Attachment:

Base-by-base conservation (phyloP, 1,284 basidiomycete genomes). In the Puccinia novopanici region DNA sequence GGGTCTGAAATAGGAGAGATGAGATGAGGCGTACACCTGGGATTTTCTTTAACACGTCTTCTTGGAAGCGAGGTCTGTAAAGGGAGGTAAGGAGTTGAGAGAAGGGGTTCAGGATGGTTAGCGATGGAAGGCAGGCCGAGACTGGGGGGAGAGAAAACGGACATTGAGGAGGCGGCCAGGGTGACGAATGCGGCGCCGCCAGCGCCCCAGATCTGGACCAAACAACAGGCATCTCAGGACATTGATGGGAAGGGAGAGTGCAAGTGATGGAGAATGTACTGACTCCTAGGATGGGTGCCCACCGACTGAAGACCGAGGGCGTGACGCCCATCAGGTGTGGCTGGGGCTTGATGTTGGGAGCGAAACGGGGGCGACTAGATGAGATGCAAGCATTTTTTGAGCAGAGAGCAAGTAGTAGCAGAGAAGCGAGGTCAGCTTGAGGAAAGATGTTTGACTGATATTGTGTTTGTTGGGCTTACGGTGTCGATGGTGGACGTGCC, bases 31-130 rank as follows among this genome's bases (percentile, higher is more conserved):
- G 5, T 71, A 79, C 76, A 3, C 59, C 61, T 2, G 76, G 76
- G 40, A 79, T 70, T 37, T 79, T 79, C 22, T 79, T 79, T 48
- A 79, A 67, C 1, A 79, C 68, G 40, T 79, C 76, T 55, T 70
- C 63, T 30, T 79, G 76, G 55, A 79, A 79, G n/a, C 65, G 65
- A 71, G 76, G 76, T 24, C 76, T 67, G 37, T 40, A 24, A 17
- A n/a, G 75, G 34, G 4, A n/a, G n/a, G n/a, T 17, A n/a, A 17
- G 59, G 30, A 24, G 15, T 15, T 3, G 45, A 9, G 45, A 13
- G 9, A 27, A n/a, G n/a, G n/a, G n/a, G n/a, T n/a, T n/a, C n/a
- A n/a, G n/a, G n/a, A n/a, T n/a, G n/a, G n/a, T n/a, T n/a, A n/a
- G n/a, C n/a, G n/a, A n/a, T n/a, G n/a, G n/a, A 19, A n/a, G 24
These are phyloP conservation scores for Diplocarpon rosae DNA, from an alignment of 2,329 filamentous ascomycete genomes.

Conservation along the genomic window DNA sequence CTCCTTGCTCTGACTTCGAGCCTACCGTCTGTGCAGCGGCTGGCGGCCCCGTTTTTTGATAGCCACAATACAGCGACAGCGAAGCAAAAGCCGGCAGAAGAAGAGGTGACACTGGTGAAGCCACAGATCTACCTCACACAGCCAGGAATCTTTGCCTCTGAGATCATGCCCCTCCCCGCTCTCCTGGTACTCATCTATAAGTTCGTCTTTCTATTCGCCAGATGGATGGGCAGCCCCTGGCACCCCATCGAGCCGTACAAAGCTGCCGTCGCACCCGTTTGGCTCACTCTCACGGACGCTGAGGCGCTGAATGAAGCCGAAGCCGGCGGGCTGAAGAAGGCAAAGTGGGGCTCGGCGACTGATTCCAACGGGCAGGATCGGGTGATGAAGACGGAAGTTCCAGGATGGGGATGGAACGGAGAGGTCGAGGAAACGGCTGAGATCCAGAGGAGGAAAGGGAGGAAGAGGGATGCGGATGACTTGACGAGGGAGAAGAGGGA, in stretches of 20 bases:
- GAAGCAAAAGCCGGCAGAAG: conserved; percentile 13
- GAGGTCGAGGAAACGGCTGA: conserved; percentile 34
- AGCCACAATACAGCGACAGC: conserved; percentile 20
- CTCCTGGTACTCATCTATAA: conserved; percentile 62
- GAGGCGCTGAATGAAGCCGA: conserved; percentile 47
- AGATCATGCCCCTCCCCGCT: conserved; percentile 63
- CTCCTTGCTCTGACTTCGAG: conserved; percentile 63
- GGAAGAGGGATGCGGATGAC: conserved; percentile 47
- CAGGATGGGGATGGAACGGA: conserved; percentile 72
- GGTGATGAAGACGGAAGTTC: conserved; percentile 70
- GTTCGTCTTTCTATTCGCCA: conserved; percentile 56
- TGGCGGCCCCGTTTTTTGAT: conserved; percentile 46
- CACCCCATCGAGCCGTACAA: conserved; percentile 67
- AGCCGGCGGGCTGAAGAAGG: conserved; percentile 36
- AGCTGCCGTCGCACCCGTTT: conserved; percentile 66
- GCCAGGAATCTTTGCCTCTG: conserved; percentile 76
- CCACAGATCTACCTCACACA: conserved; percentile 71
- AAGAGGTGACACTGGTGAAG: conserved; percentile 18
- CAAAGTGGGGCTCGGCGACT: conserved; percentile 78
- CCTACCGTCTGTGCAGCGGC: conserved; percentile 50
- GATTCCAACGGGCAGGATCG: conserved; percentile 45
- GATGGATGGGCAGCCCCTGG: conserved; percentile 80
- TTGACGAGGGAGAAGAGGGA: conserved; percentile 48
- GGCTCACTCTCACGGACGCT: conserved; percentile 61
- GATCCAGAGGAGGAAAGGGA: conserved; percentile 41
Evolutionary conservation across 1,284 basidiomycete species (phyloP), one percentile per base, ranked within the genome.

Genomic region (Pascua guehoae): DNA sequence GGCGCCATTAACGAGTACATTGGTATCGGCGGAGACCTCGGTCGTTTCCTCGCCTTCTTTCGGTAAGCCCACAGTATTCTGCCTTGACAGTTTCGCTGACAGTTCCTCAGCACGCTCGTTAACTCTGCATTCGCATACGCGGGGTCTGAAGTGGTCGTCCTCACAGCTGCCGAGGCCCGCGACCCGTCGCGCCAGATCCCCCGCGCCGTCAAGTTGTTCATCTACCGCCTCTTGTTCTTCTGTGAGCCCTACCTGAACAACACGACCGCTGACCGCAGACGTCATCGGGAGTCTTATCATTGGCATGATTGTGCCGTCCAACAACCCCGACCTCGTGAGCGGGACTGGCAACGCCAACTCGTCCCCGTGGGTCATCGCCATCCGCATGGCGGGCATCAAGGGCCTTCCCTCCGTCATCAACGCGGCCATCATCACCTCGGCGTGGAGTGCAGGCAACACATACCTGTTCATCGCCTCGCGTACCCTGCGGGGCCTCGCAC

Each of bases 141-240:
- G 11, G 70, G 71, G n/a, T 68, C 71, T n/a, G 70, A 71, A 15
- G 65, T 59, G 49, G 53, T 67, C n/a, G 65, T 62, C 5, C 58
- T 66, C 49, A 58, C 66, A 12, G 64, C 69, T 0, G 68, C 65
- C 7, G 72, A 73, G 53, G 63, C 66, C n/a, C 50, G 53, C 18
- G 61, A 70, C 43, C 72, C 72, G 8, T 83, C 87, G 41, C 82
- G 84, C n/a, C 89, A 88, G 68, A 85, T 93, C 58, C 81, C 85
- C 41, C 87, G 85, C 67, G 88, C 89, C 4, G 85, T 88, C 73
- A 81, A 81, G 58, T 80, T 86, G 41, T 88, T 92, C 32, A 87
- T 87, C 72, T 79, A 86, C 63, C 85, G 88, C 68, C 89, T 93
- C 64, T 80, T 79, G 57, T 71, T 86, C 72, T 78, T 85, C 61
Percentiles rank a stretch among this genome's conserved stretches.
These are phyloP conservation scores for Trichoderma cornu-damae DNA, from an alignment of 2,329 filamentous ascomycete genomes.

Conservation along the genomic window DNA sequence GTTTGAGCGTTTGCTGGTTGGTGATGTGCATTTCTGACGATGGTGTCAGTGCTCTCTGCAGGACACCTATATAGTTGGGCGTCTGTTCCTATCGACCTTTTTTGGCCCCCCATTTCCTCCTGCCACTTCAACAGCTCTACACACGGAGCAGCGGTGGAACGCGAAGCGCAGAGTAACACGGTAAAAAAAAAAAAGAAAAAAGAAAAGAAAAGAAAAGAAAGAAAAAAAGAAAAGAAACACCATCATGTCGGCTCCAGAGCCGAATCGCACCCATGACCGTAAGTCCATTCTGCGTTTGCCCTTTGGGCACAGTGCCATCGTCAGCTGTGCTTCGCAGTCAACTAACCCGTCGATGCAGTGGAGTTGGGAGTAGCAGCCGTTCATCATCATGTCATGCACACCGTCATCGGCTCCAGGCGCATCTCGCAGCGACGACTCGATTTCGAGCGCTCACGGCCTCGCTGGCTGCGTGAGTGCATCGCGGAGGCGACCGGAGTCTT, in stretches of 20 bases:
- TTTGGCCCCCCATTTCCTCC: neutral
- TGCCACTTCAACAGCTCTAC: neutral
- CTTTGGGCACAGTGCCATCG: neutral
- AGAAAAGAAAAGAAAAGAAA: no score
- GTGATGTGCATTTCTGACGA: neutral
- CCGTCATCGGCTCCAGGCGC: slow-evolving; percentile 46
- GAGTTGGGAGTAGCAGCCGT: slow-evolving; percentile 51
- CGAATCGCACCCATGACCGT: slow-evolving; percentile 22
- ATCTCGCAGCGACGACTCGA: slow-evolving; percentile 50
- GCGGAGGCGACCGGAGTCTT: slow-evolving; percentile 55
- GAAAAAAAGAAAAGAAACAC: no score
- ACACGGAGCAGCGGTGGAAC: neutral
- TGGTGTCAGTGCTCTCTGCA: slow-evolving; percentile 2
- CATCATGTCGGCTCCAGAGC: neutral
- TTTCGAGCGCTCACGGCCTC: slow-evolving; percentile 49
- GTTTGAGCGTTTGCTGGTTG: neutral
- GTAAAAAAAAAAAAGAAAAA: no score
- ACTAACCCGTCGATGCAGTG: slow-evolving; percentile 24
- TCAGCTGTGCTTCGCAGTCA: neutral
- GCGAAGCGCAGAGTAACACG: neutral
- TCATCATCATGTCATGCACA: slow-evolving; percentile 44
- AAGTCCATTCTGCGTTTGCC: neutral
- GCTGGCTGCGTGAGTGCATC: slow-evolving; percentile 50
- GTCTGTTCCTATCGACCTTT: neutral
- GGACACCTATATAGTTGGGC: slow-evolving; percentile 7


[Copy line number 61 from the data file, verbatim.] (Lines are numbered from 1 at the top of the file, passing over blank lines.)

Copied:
- GAGTTGGGAGTAGCAGCCGT: slow-evolving; percentile 51